What is Acupuncture?

Acupuncture has been practiced in China and other Asian countries for thousands of years. Acupuncture involves stimulating specific points on the body. This is most often done by inserting thin needles through the skin, to cause a change in the physical functions of the body.

Research has shown that acupuncture reduces nausea and vomiting after surgery and chemotherapy. It can also relieve pain. Researchers don't fully understand how acupuncture works. It might aid the activity of your body's pain-killing chemicals. It also might affect how you release chemicals that regulate blood pressure and flow.

NIH: National Center for Complementary and Alternative Medicine

Acupuncture

By Mayo Clinic Staff

Acupuncture involves the insertion of extremely thin needles through your skin at strategic points on your body. A key component of Traditional Chinese medicine, acupuncture is most commonly used to treat pain.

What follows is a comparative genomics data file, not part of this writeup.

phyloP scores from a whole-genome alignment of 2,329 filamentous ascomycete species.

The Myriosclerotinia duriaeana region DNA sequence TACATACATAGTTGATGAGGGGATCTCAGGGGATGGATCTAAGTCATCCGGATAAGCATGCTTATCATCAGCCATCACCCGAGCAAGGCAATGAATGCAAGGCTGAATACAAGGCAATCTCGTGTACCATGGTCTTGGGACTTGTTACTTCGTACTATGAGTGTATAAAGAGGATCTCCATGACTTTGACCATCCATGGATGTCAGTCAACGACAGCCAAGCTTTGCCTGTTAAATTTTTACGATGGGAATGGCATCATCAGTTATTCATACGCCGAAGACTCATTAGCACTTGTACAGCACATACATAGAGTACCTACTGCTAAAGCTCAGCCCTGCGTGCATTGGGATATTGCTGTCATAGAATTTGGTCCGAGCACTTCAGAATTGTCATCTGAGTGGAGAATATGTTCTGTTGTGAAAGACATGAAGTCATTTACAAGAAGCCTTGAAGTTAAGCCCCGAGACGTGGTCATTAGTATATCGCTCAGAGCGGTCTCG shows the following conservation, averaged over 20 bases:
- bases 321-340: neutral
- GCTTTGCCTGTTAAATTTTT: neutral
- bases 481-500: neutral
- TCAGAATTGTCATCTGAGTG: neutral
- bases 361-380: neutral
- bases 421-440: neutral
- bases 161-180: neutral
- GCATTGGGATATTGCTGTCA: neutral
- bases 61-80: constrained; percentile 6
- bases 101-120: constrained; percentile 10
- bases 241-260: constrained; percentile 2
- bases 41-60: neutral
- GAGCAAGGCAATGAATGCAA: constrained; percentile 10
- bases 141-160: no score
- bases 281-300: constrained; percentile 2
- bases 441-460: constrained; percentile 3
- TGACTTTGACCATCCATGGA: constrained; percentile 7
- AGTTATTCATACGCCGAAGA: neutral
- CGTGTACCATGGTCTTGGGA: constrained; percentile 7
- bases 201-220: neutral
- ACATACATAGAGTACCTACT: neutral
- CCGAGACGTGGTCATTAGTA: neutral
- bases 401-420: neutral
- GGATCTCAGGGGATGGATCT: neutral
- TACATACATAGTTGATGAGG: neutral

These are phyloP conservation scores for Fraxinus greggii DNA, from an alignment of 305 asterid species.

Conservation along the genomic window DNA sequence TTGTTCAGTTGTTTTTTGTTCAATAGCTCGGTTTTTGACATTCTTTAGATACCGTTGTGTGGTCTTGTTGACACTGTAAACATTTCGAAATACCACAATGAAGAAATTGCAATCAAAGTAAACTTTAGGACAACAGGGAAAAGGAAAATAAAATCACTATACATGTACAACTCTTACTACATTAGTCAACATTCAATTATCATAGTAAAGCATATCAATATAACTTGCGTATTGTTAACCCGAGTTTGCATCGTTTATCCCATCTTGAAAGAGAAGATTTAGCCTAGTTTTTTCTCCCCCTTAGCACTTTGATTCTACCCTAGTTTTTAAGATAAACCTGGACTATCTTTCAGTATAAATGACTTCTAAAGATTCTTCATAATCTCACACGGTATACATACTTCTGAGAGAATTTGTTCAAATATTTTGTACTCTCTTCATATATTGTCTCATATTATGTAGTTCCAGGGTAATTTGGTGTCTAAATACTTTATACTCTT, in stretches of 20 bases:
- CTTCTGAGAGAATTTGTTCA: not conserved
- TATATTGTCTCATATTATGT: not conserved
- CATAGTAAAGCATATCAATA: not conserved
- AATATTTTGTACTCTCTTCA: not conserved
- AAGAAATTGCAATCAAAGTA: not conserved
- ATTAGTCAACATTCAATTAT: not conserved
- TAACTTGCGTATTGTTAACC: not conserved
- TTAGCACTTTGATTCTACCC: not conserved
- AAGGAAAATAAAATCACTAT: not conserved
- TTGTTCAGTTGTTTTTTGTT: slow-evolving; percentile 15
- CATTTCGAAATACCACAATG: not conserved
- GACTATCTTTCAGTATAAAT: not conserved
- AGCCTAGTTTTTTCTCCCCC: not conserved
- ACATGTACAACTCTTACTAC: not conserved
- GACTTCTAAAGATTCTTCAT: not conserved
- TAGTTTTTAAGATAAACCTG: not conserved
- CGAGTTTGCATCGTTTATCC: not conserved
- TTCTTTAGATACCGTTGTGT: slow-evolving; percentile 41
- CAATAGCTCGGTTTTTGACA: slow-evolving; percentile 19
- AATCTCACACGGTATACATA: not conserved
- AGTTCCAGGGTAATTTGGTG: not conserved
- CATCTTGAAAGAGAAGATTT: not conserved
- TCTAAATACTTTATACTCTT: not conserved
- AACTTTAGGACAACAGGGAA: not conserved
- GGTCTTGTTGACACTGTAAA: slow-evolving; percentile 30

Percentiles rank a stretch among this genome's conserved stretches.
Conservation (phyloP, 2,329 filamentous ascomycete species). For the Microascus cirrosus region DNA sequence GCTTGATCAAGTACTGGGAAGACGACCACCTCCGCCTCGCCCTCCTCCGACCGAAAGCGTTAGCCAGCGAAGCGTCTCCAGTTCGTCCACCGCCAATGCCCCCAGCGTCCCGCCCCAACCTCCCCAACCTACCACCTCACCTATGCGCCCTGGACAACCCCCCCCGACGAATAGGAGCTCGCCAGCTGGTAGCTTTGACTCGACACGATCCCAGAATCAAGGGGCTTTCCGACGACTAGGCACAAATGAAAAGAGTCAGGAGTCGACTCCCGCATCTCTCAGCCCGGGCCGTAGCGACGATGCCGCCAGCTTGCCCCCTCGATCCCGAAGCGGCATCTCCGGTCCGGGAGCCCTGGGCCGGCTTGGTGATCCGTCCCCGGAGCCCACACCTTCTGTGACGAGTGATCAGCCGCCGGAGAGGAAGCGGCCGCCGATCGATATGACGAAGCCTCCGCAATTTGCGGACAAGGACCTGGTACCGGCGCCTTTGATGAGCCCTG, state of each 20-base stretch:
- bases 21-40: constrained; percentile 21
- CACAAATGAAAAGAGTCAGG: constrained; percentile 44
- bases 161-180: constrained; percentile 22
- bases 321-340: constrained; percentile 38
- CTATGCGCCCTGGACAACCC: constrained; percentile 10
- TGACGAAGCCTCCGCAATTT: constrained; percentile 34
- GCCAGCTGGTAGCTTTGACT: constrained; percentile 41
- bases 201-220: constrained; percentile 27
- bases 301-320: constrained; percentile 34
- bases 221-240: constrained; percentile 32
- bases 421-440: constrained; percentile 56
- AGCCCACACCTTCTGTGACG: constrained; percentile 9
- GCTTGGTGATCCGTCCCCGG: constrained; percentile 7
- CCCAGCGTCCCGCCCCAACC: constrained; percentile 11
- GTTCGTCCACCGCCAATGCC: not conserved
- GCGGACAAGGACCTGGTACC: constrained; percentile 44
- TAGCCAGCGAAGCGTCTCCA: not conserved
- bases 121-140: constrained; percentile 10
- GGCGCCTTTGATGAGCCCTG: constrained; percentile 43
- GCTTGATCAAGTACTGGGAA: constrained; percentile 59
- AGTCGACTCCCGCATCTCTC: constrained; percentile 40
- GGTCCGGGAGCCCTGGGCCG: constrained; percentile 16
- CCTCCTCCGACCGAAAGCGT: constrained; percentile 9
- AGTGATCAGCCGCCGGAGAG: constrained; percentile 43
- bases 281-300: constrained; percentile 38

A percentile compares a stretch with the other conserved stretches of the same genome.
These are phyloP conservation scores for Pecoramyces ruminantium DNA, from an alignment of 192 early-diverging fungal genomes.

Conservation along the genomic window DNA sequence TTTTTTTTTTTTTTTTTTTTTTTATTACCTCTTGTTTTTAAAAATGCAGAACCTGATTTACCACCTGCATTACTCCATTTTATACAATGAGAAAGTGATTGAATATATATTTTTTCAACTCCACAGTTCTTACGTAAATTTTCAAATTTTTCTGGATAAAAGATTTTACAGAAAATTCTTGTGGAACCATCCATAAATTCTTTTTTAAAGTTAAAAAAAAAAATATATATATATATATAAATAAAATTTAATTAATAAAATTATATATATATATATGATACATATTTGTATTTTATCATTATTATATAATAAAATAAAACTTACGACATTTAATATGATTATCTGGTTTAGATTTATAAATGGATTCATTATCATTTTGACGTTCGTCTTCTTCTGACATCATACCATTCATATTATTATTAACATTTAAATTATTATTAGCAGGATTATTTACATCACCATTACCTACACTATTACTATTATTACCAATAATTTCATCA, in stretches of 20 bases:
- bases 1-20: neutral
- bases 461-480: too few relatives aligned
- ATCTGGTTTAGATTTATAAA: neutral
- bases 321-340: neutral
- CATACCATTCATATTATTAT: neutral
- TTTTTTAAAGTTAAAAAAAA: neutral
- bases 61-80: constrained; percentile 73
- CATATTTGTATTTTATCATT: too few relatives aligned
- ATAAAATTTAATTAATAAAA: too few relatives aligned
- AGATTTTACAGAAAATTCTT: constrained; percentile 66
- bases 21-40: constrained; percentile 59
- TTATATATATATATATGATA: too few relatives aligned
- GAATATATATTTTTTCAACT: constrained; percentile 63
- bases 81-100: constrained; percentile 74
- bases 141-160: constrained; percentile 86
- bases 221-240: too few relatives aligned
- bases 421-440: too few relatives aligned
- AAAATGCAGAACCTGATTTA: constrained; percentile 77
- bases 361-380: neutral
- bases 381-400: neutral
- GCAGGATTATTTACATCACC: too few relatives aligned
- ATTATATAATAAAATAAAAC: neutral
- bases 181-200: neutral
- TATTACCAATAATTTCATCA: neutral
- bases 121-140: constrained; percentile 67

Traditional Chinese medicine explains acupuncture as a technique for balancing the flow of energy or life force — known as qi or chi (CHEE) — believed to flow through pathways (meridians) in your body. By inserting needles into specific points along these meridians, acupuncture practitioners believe that your energy flow will re-balance.

In contrast, many Western practitioners view the acupuncture points as places to stimulate nerves, muscles and connective tissue. This stimulation appears to boost the activity of your body's natural painkillers and increase blood flow.

You may try acupuncture for symptomatic relief of a variety of diseases and conditions, including:

  •  Headaches
  • Low back pain
  • Menstrual cramps
  • Migraines
  • Osteoarthritis
  • Dental pain
  • Tennis elbow